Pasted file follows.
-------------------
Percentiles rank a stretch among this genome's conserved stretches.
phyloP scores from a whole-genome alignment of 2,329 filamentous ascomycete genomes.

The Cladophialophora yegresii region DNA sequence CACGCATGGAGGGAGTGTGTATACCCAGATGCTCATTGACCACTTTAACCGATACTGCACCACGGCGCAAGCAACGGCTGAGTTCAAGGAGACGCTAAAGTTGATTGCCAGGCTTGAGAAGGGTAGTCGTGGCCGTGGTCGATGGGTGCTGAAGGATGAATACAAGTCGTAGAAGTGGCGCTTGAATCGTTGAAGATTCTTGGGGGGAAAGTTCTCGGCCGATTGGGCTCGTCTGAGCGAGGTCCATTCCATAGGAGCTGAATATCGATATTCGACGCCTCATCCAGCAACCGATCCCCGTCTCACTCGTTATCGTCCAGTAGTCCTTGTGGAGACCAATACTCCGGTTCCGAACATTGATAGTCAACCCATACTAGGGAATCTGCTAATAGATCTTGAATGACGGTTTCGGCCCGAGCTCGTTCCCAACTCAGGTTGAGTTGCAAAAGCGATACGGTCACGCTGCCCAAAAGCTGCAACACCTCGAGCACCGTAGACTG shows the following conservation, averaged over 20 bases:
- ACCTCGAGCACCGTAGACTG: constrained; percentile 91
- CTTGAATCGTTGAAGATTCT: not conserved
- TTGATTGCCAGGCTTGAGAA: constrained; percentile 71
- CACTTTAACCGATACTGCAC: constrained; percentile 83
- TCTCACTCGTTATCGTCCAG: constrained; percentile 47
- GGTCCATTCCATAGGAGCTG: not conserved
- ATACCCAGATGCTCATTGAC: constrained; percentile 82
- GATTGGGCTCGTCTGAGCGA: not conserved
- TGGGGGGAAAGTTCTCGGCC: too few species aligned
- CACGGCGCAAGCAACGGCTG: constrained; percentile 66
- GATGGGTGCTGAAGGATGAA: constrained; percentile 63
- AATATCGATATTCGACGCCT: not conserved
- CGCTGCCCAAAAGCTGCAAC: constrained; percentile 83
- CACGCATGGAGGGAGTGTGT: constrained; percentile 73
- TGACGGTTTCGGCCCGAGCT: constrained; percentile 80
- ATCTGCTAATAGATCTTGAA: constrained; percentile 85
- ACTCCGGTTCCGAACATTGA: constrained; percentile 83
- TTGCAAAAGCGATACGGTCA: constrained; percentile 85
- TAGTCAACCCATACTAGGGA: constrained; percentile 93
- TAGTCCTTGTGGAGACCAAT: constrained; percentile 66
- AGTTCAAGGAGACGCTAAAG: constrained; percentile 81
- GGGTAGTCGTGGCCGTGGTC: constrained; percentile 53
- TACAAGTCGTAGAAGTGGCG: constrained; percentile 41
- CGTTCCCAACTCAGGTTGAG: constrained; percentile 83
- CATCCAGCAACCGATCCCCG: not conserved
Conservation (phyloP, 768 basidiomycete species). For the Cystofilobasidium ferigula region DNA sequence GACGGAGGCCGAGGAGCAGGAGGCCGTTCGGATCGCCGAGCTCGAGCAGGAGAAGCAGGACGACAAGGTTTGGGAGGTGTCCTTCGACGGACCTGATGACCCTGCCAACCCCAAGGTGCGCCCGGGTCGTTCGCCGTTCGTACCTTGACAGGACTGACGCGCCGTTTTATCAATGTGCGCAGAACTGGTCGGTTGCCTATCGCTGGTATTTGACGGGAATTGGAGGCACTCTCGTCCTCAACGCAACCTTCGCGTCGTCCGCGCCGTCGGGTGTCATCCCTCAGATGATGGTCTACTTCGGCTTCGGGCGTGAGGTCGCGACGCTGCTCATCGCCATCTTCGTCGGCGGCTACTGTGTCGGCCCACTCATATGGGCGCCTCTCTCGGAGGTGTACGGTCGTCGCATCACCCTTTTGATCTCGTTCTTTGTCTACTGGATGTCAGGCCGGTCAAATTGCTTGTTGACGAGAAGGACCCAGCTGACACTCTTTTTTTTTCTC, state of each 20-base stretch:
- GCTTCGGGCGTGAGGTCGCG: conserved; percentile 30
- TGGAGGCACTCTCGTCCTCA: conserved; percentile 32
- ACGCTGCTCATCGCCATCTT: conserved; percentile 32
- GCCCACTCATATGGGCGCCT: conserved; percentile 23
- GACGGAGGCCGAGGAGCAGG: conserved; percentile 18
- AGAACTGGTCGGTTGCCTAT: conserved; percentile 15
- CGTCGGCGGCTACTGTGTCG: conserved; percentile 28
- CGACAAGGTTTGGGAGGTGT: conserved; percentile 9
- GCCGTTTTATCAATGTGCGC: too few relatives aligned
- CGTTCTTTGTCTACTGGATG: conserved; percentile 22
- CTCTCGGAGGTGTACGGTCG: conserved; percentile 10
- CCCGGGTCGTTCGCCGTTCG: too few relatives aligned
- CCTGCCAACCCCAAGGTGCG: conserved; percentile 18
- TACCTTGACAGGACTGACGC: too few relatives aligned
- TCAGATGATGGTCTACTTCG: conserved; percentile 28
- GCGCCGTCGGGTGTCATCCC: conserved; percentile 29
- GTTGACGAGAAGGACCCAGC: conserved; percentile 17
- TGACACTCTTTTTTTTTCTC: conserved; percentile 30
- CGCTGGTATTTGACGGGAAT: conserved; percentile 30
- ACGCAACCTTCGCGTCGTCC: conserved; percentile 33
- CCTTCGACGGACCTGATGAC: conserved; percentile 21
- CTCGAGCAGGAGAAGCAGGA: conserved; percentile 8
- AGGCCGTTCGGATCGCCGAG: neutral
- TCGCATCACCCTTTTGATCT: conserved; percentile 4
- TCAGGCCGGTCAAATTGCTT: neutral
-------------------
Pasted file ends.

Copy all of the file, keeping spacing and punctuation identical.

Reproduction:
Percentiles rank a stretch among this genome's conserved stretches.
phyloP scores from a whole-genome alignment of 2,329 filamentous ascomycete genomes.

The Cladophialophora yegresii region DNA sequence CACGCATGGAGGGAGTGTGTATACCCAGATGCTCATTGACCACTTTAACCGATACTGCACCACGGCGCAAGCAACGGCTGAGTTCAAGGAGACGCTAAAGTTGATTGCCAGGCTTGAGAAGGGTAGTCGTGGCCGTGGTCGATGGGTGCTGAAGGATGAATACAAGTCGTAGAAGTGGCGCTTGAATCGTTGAAGATTCTTGGGGGGAAAGTTCTCGGCCGATTGGGCTCGTCTGAGCGAGGTCCATTCCATAGGAGCTGAATATCGATATTCGACGCCTCATCCAGCAACCGATCCCCGTCTCACTCGTTATCGTCCAGTAGTCCTTGTGGAGACCAATACTCCGGTTCCGAACATTGATAGTCAACCCATACTAGGGAATCTGCTAATAGATCTTGAATGACGGTTTCGGCCCGAGCTCGTTCCCAACTCAGGTTGAGTTGCAAAAGCGATACGGTCACGCTGCCCAAAAGCTGCAACACCTCGAGCACCGTAGACTG shows the following conservation, averaged over 20 bases:
- ACCTCGAGCACCGTAGACTG: constrained; percentile 91
- CTTGAATCGTTGAAGATTCT: not conserved
- TTGATTGCCAGGCTTGAGAA: constrained; percentile 71
- CACTTTAACCGATACTGCAC: constrained; percentile 83
- TCTCACTCGTTATCGTCCAG: constrained; percentile 47
- GGTCCATTCCATAGGAGCTG: not conserved
- ATACCCAGATGCTCATTGAC: constrained; percentile 82
- GATTGGGCTCGTCTGAGCGA: not conserved
- TGGGGGGAAAGTTCTCGGCC: too few species aligned
- CACGGCGCAAGCAACGGCTG: constrained; percentile 66
- GATGGGTGCTGAAGGATGAA: constrained; percentile 63
- AATATCGATATTCGACGCCT: not conserved
- CGCTGCCCAAAAGCTGCAAC: constrained; percentile 83
- CACGCATGGAGGGAGTGTGT: constrained; percentile 73
- TGACGGTTTCGGCCCGAGCT: constrained; percentile 80
- ATCTGCTAATAGATCTTGAA: constrained; percentile 85
- ACTCCGGTTCCGAACATTGA: constrained; percentile 83
- TTGCAAAAGCGATACGGTCA: constrained; percentile 85
- TAGTCAACCCATACTAGGGA: constrained; percentile 93
- TAGTCCTTGTGGAGACCAAT: constrained; percentile 66
- AGTTCAAGGAGACGCTAAAG: constrained; percentile 81
- GGGTAGTCGTGGCCGTGGTC: constrained; percentile 53
- TACAAGTCGTAGAAGTGGCG: constrained; percentile 41
- CGTTCCCAACTCAGGTTGAG: constrained; percentile 83
- CATCCAGCAACCGATCCCCG: not conserved
Conservation (phyloP, 768 basidiomycete species). For the Cystofilobasidium ferigula region DNA sequence GACGGAGGCCGAGGAGCAGGAGGCCGTTCGGATCGCCGAGCTCGAGCAGGAGAAGCAGGACGACAAGGTTTGGGAGGTGTCCTTCGACGGACCTGATGACCCTGCCAACCCCAAGGTGCGCCCGGGTCGTTCGCCGTTCGTACCTTGACAGGACTGACGCGCCGTTTTATCAATGTGCGCAGAACTGGTCGGTTGCCTATCGCTGGTATTTGACGGGAATTGGAGGCACTCTCGTCCTCAACGCAACCTTCGCGTCGTCCGCGCCGTCGGGTGTCATCCCTCAGATGATGGTCTACTTCGGCTTCGGGCGTGAGGTCGCGACGCTGCTCATCGCCATCTTCGTCGGCGGCTACTGTGTCGGCCCACTCATATGGGCGCCTCTCTCGGAGGTGTACGGTCGTCGCATCACCCTTTTGATCTCGTTCTTTGTCTACTGGATGTCAGGCCGGTCAAATTGCTTGTTGACGAGAAGGACCCAGCTGACACTCTTTTTTTTTCTC, state of each 20-base stretch:
- GCTTCGGGCGTGAGGTCGCG: conserved; percentile 30
- TGGAGGCACTCTCGTCCTCA: conserved; percentile 32
- ACGCTGCTCATCGCCATCTT: conserved; percentile 32
- GCCCACTCATATGGGCGCCT: conserved; percentile 23
- GACGGAGGCCGAGGAGCAGG: conserved; percentile 18
- AGAACTGGTCGGTTGCCTAT: conserved; percentile 15
- CGTCGGCGGCTACTGTGTCG: conserved; percentile 28
- CGACAAGGTTTGGGAGGTGT: conserved; percentile 9
- GCCGTTTTATCAATGTGCGC: too few relatives aligned
- CGTTCTTTGTCTACTGGATG: conserved; percentile 22
- CTCTCGGAGGTGTACGGTCG: conserved; percentile 10
- CCCGGGTCGTTCGCCGTTCG: too few relatives aligned
- CCTGCCAACCCCAAGGTGCG: conserved; percentile 18
- TACCTTGACAGGACTGACGC: too few relatives aligned
- TCAGATGATGGTCTACTTCG: conserved; percentile 28
- GCGCCGTCGGGTGTCATCCC: conserved; percentile 29
- GTTGACGAGAAGGACCCAGC: conserved; percentile 17
- TGACACTCTTTTTTTTTCTC: conserved; percentile 30
- CGCTGGTATTTGACGGGAAT: conserved; percentile 30
- ACGCAACCTTCGCGTCGTCC: conserved; percentile 33
- CCTTCGACGGACCTGATGAC: conserved; percentile 21
- CTCGAGCAGGAGAAGCAGGA: conserved; percentile 8
- AGGCCGTTCGGATCGCCGAG: neutral
- TCGCATCACCCTTTTGATCT: conserved; percentile 4
- TCAGGCCGGTCAAATTGCTT: neutral